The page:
After winding up my responsibilities in the US, I went to live in Bharat in 2018. I realized that a lot had changed in the ten years that I stayed out of my motherland. And not all changes were for the good. Especially, the conversion scene. For example, back in the day when I became a Christian or I was preaching to small groups, there was no mudslinging of Hindus or no explicit coercion of any kind. I must say, it was there, but in a passive form.
The new lows that evangelism hit were inexcusable. The ugly shape evangelism took in the Telugu states in particular and Bharat in general, needed to be countered. I couldn’t keep quiet. I had to say something. Even at that stage, all I wanted to do was share my story and go back into my privacy. But it was my Dharma calling me and it tasked me with more. More than just sharing my story and getting out! The rest, as they say, is history.
How do I handle criticism? I just don’t. I meditate. Meditation teaches me to be calm, develop compassion for my critics (read: verbal abusers); helps me remember that he or she is a victim just like my family still is and I once was; reminds me that I’m here to fight the system and not the individual; inculcates the spirit in me to forgive those that abuse critics like me; protects me from stooping to the level of my critics, strengthens my resolve to keep doing what my Dharma has called me to – Educate. Inform. Awaken. Teaching myself about how karma works also helps me cope with the criticism.
Having said that, I must add, criticism is my performance meter. Without it, I would have doubted if I was doing my job well.
Q.) Why are many Christians that have left Christianity, reluctant to come out of the closet?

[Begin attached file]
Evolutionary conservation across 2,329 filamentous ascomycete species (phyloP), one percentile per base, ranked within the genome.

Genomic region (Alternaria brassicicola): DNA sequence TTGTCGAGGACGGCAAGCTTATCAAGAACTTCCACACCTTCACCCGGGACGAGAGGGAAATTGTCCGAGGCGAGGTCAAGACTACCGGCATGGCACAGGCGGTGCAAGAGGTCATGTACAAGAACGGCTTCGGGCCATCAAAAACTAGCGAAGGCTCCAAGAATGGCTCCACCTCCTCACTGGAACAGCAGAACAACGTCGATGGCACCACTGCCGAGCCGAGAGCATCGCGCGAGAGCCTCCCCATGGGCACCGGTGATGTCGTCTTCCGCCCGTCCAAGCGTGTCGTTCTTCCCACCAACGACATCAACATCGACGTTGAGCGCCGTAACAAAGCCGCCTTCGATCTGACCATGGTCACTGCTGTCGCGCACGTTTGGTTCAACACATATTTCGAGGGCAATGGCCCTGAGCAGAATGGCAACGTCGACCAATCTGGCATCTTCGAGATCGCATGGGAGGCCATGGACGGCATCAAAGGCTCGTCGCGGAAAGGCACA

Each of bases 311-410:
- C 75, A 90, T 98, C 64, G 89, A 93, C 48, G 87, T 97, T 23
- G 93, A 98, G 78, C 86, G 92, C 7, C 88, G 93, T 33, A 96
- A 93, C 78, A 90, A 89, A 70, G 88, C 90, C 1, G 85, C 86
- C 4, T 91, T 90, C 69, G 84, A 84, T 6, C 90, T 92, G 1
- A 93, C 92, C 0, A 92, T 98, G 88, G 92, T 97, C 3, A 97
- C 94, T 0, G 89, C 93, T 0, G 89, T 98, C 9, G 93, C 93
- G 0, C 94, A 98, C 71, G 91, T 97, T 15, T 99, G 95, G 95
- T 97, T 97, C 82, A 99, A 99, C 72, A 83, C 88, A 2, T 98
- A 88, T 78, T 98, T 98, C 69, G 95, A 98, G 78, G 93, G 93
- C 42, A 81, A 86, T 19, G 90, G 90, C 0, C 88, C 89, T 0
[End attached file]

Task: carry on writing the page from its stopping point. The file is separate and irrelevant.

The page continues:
I call them the “returning Hindus.” There are two reasons why they choose to stay closeted even after leaving the religion: Fear of ostracization by fellow Christians and fear of uncertainty of life, post deconversion.
The first is self-explanatory. Let me share an instance. There was a young woman who lived in the Philippines. She had quit Christianity and wanted to come on my show to share her story. When we began talking over the phone, I figured that she was not yet ready for a public disclosure. I did not want her to get into something she would regret later.
So I suggested she go online and check out the criticism heaped against me, to know what she was getting into. She called me three days later and told me she was not ready. It turned out that her mother was an active member of the church in their home town in North Bharat. She feared the entire church would go against her and her mother would lead the way. I have no doubt she would – that is how organised religion works. I am lucky for the support of my husband and the continued love of the rest of my Christian family on both sides. I am looked up to by my family, to this day, as I was when I was a Christian. Not everybody is that fortunate. Ostracization is real!
The second reason is fear of the unknown. It’s akin to feeling safe with a known devil than with an unknown angel. Then, there are these narratives that are being peddled – that “returning Hindus” are not welcome back into the fold, that they will have no identity to go back to, so on and so forth.
Q.) What is your message for Bharatiya Christians? How does one counter the hostile anti-Hindu bias narrative in Christianity?